Ambitious plans to transform the garden at Dyrham Park have been given a boost thanks to a £100,000 legacy from two local garden enthusiasts.
The gift, left to the National Trust by the estate of Stella and Jack Satchell, will enable the garden team to recreate a 17th-century parterre on the West terrace in front of the 300+ year old house. It will also allow the Trust to install an iron framework around the perimeter of the Avenue and plant over 120 heritage cider apple trees pruned in the espalier design of the 17th century.
Following a major conservation project to replace the leaking roof in 2015/16, work began on a five-year project to create a ‘21st-century garden with echoes of the past’. Inspired by the 1710 Kip engraving depicting a grand Dutch-influenced water garden, the garden team is taking elements of this to give visitors a flavour of the 17th century while not simply recreating the former garden.
The garden at Dyrham Park has a rich history, from its elaborate 17th century splendour to the addition, in Victorian and Edwardian times, of a kitchen garden, rockeries and pleasure grounds. When the National Trust took on Dyrham Park in the 1950s, the garden had fallen into a sorry state and needed a lot of work.
Mr and Mrs Satchell, who lived in Bath, were life time National Trust members and enjoyed well-kept gardens, country walks and tending to their own garden before ill health set in. They were regular visitors to National Trust places in the Bath and Wiltshire area, including Stourhead and Lacock. The couples’ family decided to give the generous gift to Dyrham Park after visiting the garden and learning of the exciting ongoing plans.
Garden and Park Manager Dale Dennehy, who has worked on Dyrham Park’s garden since the 1990s, explained: ‘Early plans focussed on tidying and creating a setting for the house and the garden team started to make improvements year on year by laying out the hard landscaping to create the bones and access of the new layout. Area by area, year by year the garden was created, moving from the formal spaces into the informal gardens around the water.
‘Our ambition now is to create ‘21st-century garden with echoes from the past’. We want to develop a new approach to conserving and developing the garden, capturing the formality of Blathwayt’s great home and the formality of the baroque period. The new designs will be influenced by the previous garden, from the 17th, 18th, and 19th centuries.’
As a conservation charity, the National Trust relies on income from membership and entry fees as well as donations, legacies and other fundraising efforts to enable it to care for the places under its stewardship. The garden project relies on funding to enable the work, so this gift will allow the team to make a great step forward with its plans. The crucial support from Mr and Mrs Satchell will fund work in two particular areas, the Avenue and the West Terrace.
The Avenue was the main entrance to the estate at the time of Dyrham Park founder William Blathwayt. Visitors would have entered through the iron gates and proceed up the Avenue to be greeted at the house. The new Avenue beds and planting reflects the formality of this great entrance to Blathwayt’s home, with tree removal and planting, topiary and seasonal planting the donation will help fund the Versailles-inspired iron structures needed to support fruit trees, including cider apple trees. The cider apples themselves are part of a collection gifted to the National Trust in its ambitions to save and care for rare and heritage fruit trees which are being lost across the country.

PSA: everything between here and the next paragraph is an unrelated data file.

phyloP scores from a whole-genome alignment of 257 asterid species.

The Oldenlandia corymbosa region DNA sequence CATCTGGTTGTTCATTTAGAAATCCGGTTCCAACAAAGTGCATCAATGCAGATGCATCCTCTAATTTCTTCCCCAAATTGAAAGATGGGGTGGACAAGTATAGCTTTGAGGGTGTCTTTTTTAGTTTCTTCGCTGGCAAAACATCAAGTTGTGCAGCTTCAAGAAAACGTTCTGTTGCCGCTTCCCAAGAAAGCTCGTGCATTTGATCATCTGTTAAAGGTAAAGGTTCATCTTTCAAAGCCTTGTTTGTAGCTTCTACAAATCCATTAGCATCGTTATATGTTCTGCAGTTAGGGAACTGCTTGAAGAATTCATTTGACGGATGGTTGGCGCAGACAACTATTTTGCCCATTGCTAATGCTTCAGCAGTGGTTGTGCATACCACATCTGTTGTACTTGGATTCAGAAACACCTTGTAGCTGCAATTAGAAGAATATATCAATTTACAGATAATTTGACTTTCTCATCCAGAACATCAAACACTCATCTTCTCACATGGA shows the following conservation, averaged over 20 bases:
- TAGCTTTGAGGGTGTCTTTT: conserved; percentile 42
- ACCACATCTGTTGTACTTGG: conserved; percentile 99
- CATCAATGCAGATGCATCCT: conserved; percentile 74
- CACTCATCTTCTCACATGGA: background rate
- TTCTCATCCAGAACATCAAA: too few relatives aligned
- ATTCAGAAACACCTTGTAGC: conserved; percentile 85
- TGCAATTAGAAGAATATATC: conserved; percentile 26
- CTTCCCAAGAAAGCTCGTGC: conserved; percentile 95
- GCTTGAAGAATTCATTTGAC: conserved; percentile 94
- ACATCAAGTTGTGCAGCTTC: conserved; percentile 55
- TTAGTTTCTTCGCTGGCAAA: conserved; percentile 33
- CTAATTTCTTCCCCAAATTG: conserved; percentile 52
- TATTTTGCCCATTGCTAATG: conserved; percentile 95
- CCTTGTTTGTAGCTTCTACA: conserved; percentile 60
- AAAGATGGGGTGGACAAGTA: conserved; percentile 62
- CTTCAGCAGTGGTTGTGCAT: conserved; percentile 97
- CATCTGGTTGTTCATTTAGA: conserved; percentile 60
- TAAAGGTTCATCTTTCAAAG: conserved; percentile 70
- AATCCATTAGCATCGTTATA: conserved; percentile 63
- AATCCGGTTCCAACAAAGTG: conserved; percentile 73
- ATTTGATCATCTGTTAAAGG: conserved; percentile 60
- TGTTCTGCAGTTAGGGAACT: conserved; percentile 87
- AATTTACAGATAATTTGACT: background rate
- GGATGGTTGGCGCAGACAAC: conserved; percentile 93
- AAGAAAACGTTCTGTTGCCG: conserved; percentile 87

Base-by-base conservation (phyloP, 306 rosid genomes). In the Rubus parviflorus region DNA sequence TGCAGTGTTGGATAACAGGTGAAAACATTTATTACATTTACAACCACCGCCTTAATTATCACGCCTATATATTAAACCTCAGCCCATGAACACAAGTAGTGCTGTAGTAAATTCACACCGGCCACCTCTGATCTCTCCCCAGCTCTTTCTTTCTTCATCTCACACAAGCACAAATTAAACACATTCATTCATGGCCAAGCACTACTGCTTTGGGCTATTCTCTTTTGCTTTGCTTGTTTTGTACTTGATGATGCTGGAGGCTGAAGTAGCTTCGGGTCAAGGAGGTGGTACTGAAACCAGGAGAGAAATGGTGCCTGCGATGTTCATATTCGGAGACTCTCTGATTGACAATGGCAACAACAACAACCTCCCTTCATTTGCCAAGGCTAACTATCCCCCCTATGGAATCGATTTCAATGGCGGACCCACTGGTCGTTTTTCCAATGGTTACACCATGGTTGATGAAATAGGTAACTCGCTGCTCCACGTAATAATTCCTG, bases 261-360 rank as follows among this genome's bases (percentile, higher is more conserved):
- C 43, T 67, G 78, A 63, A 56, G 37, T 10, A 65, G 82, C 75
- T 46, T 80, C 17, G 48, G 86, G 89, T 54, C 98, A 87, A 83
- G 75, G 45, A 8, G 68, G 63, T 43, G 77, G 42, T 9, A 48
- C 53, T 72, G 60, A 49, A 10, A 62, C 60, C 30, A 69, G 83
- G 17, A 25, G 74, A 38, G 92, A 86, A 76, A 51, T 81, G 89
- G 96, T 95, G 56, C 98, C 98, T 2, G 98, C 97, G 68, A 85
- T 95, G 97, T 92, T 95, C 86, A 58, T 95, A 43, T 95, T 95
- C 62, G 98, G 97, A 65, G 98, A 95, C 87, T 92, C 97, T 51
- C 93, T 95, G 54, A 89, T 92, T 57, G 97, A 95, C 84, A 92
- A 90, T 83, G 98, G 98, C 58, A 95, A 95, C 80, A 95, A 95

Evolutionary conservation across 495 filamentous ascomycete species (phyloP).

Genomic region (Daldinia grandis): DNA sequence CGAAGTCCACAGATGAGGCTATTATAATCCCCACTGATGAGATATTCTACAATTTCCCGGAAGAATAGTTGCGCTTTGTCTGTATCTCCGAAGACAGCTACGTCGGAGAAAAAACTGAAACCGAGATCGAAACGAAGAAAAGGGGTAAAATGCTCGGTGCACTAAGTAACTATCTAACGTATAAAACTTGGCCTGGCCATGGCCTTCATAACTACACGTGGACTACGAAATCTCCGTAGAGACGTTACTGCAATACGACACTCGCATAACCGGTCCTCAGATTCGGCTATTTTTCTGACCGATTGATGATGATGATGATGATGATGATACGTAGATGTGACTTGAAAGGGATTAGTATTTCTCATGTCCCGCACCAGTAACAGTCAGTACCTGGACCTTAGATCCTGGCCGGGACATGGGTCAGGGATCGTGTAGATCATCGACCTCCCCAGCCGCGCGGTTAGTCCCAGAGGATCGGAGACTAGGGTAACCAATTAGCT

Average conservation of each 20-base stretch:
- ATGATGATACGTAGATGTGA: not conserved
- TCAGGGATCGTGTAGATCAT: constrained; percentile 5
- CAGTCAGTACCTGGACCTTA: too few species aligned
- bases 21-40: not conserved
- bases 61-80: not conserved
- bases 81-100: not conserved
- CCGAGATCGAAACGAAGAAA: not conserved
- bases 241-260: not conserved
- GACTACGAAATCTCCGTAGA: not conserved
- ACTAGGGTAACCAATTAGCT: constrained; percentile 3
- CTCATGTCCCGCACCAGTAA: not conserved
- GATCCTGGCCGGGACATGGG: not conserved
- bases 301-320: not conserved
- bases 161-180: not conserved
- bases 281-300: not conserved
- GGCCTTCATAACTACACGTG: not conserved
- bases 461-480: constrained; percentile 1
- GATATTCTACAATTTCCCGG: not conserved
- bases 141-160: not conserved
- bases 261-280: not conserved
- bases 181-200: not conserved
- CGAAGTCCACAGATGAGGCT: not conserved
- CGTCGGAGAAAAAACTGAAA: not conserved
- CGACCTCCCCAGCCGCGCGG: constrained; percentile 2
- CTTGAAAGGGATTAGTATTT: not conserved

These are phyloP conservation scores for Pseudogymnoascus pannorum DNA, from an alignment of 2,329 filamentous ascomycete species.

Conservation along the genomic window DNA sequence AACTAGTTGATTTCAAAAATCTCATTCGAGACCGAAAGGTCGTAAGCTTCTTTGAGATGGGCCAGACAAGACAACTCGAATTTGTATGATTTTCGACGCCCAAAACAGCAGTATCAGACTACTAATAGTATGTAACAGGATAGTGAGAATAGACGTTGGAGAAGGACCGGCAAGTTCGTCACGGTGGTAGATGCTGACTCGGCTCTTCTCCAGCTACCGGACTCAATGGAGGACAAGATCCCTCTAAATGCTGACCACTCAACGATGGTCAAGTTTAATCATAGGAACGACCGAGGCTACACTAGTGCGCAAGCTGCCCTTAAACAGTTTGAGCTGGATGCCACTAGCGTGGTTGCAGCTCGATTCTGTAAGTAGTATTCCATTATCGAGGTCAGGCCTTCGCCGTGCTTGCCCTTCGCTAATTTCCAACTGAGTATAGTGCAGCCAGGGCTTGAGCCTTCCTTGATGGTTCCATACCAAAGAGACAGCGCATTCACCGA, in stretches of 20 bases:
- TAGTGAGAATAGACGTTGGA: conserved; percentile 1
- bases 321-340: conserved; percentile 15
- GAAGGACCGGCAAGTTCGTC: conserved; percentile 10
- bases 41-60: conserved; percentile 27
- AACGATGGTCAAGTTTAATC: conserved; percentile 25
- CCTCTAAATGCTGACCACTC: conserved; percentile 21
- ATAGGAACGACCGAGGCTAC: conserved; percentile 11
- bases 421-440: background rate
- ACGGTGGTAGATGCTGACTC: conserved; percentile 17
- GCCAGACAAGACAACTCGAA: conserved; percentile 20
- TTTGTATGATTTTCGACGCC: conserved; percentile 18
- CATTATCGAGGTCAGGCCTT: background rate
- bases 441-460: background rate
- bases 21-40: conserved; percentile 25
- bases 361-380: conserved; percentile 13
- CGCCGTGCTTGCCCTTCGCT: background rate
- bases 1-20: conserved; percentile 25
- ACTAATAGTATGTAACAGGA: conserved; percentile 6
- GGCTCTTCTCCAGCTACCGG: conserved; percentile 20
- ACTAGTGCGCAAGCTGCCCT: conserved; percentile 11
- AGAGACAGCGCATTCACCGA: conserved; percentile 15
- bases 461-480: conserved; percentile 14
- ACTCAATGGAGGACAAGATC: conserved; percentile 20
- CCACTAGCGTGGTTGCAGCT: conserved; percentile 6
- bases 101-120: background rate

Mr Dennehy, who is currently overseeing a month-long celebration of the garden with garden-themed events and activities at Dyrham Park, said: ‘The designs for the West terrace layout will take inspiration from Blathwayt’s great parterre of 1710, in the ‘Best East garden’. This was to the east of the house where the park now sits. We have also drawn inspiration from the Royal Dutch Palace of Het Loo in the Netherlands, where Blathwayt had an apartment in his role of Secretary of State to William III. The Parterres at Het Loo feature coloured gravels, hedges and topiary. This Dutch influence will be evident as we develop other areas of the gardens and courts around the house.
‘Now that the scaffolding has been removed, our aim is to create a new design to bring out the grand formality of the Baroque era in an area of the garden where it can only be seen from within the terrace itself or from the windows of the house which is how parterres were meant to be viewed.’
A spokesperson for the Satchell family said: ‘Their garden was their pride and joy and I think they would be thrilled with the plans. Everyone will pass the parterre on the way into the house and it’s an area that currently looks a bit neglected; it’s great to think that mum and dad’s support will provide enjoyment for so many.’
Dyrham Park General Manager Tom Boden added: ‘We’re so pleased to receive this amazing support for Dyrham Park. It is hugely appreciated and is going to make a massive difference to the garden project and the property as a whole. Thanks to Mr and Mrs Satchell, the gardens at Dyrham Park will be improved considerably and this gift will inspire more people to enjoy, to linger and to relish our contemporary interpretation of the historic gardens which have gone before.’
Every year, many people decide to leave a gift in their Will to help the National Trust’s vital work looking after buildings, gardens and land across England, Wales and Northern Ireland. More information about leaving a gift to the National Trust is available at: www.nationaltrust.org.uk/legacies
Dyrham Park is situated just off junction 18 of the M4 – 8 miles north of Bath and 12 miles east of Bristol. The park is open daily from 10am-5pm (last entry one hour before close). More information is available at: www.nationaltrust.org.uk/DyrhamPark